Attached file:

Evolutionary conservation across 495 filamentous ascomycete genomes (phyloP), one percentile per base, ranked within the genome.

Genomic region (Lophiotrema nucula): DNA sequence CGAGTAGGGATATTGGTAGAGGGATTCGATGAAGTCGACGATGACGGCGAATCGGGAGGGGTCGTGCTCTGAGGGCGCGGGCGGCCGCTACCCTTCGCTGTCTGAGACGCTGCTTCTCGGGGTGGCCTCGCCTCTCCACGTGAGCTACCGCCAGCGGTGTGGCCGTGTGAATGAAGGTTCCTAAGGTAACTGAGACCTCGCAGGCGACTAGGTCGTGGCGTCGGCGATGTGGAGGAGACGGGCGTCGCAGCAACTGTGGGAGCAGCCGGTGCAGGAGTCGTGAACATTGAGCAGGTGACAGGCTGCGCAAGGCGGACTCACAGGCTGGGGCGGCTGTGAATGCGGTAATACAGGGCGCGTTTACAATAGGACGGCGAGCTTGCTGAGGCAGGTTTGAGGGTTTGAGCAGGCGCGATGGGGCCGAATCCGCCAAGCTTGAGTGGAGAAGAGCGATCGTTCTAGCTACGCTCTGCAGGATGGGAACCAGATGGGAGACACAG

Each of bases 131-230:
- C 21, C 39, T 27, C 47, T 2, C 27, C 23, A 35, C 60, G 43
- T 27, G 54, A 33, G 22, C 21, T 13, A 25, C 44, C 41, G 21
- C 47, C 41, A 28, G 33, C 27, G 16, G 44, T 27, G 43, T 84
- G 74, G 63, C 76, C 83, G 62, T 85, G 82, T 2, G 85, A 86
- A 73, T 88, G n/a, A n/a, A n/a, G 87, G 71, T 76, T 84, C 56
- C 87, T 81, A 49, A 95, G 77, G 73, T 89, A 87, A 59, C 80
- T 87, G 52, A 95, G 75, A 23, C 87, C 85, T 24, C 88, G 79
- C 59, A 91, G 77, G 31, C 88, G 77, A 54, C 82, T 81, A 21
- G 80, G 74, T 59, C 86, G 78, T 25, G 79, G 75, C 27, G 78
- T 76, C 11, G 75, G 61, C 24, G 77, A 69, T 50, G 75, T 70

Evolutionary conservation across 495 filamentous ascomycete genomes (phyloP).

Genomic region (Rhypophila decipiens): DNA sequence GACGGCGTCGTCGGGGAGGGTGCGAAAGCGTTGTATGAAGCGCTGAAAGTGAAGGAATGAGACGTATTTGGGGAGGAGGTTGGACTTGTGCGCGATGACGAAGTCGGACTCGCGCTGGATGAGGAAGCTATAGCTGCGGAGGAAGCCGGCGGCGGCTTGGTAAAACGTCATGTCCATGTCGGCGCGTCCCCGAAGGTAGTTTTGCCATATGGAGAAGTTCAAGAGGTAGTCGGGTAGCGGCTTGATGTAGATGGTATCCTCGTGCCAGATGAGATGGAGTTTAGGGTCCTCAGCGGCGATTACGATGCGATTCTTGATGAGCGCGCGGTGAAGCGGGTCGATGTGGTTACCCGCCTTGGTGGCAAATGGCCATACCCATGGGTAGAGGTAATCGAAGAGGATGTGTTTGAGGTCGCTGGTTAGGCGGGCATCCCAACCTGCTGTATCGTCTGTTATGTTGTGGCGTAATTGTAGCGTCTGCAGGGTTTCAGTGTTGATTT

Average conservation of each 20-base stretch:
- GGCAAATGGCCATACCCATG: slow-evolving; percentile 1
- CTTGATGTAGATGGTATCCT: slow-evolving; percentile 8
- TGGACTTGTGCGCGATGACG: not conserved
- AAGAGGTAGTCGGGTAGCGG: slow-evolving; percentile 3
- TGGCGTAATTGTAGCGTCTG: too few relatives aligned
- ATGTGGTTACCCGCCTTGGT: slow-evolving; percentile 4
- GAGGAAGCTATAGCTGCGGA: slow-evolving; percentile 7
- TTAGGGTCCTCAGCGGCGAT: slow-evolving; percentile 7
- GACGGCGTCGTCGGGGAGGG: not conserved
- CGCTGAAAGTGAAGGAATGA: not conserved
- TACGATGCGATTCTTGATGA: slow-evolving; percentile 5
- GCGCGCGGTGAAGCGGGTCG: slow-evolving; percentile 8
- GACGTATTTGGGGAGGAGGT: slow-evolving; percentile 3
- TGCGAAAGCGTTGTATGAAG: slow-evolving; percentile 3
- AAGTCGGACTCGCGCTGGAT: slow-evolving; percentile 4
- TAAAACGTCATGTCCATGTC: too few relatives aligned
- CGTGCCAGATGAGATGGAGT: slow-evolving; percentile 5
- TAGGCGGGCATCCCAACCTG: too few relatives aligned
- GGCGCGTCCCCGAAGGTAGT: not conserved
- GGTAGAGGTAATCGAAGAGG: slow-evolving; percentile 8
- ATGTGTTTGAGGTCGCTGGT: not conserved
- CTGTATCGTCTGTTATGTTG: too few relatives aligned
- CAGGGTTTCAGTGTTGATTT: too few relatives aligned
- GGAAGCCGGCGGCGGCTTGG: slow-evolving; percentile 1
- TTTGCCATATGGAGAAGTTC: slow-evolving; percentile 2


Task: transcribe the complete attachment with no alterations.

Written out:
Evolutionary conservation across 495 filamentous ascomycete genomes (phyloP), one percentile per base, ranked within the genome.

Genomic region (Lophiotrema nucula): DNA sequence CGAGTAGGGATATTGGTAGAGGGATTCGATGAAGTCGACGATGACGGCGAATCGGGAGGGGTCGTGCTCTGAGGGCGCGGGCGGCCGCTACCCTTCGCTGTCTGAGACGCTGCTTCTCGGGGTGGCCTCGCCTCTCCACGTGAGCTACCGCCAGCGGTGTGGCCGTGTGAATGAAGGTTCCTAAGGTAACTGAGACCTCGCAGGCGACTAGGTCGTGGCGTCGGCGATGTGGAGGAGACGGGCGTCGCAGCAACTGTGGGAGCAGCCGGTGCAGGAGTCGTGAACATTGAGCAGGTGACAGGCTGCGCAAGGCGGACTCACAGGCTGGGGCGGCTGTGAATGCGGTAATACAGGGCGCGTTTACAATAGGACGGCGAGCTTGCTGAGGCAGGTTTGAGGGTTTGAGCAGGCGCGATGGGGCCGAATCCGCCAAGCTTGAGTGGAGAAGAGCGATCGTTCTAGCTACGCTCTGCAGGATGGGAACCAGATGGGAGACACAG

Each of bases 131-230:
- C 21, C 39, T 27, C 47, T 2, C 27, C 23, A 35, C 60, G 43
- T 27, G 54, A 33, G 22, C 21, T 13, A 25, C 44, C 41, G 21
- C 47, C 41, A 28, G 33, C 27, G 16, G 44, T 27, G 43, T 84
- G 74, G 63, C 76, C 83, G 62, T 85, G 82, T 2, G 85, A 86
- A 73, T 88, G n/a, A n/a, A n/a, G 87, G 71, T 76, T 84, C 56
- C 87, T 81, A 49, A 95, G 77, G 73, T 89, A 87, A 59, C 80
- T 87, G 52, A 95, G 75, A 23, C 87, C 85, T 24, C 88, G 79
- C 59, A 91, G 77, G 31, C 88, G 77, A 54, C 82, T 81, A 21
- G 80, G 74, T 59, C 86, G 78, T 25, G 79, G 75, C 27, G 78
- T 76, C 11, G 75, G 61, C 24, G 77, A 69, T 50, G 75, T 70

Evolutionary conservation across 495 filamentous ascomycete genomes (phyloP).

Genomic region (Rhypophila decipiens): DNA sequence GACGGCGTCGTCGGGGAGGGTGCGAAAGCGTTGTATGAAGCGCTGAAAGTGAAGGAATGAGACGTATTTGGGGAGGAGGTTGGACTTGTGCGCGATGACGAAGTCGGACTCGCGCTGGATGAGGAAGCTATAGCTGCGGAGGAAGCCGGCGGCGGCTTGGTAAAACGTCATGTCCATGTCGGCGCGTCCCCGAAGGTAGTTTTGCCATATGGAGAAGTTCAAGAGGTAGTCGGGTAGCGGCTTGATGTAGATGGTATCCTCGTGCCAGATGAGATGGAGTTTAGGGTCCTCAGCGGCGATTACGATGCGATTCTTGATGAGCGCGCGGTGAAGCGGGTCGATGTGGTTACCCGCCTTGGTGGCAAATGGCCATACCCATGGGTAGAGGTAATCGAAGAGGATGTGTTTGAGGTCGCTGGTTAGGCGGGCATCCCAACCTGCTGTATCGTCTGTTATGTTGTGGCGTAATTGTAGCGTCTGCAGGGTTTCAGTGTTGATTT

Average conservation of each 20-base stretch:
- GGCAAATGGCCATACCCATG: slow-evolving; percentile 1
- CTTGATGTAGATGGTATCCT: slow-evolving; percentile 8
- TGGACTTGTGCGCGATGACG: not conserved
- AAGAGGTAGTCGGGTAGCGG: slow-evolving; percentile 3
- TGGCGTAATTGTAGCGTCTG: too few relatives aligned
- ATGTGGTTACCCGCCTTGGT: slow-evolving; percentile 4
- GAGGAAGCTATAGCTGCGGA: slow-evolving; percentile 7
- TTAGGGTCCTCAGCGGCGAT: slow-evolving; percentile 7
- GACGGCGTCGTCGGGGAGGG: not conserved
- CGCTGAAAGTGAAGGAATGA: not conserved
- TACGATGCGATTCTTGATGA: slow-evolving; percentile 5
- GCGCGCGGTGAAGCGGGTCG: slow-evolving; percentile 8
- GACGTATTTGGGGAGGAGGT: slow-evolving; percentile 3
- TGCGAAAGCGTTGTATGAAG: slow-evolving; percentile 3
- AAGTCGGACTCGCGCTGGAT: slow-evolving; percentile 4
- TAAAACGTCATGTCCATGTC: too few relatives aligned
- CGTGCCAGATGAGATGGAGT: slow-evolving; percentile 5
- TAGGCGGGCATCCCAACCTG: too few relatives aligned
- GGCGCGTCCCCGAAGGTAGT: not conserved
- GGTAGAGGTAATCGAAGAGG: slow-evolving; percentile 8
- ATGTGTTTGAGGTCGCTGGT: not conserved
- CTGTATCGTCTGTTATGTTG: too few relatives aligned
- CAGGGTTTCAGTGTTGATTT: too few relatives aligned
- GGAAGCCGGCGGCGGCTTGG: slow-evolving; percentile 1
- TTTGCCATATGGAGAAGTTC: slow-evolving; percentile 2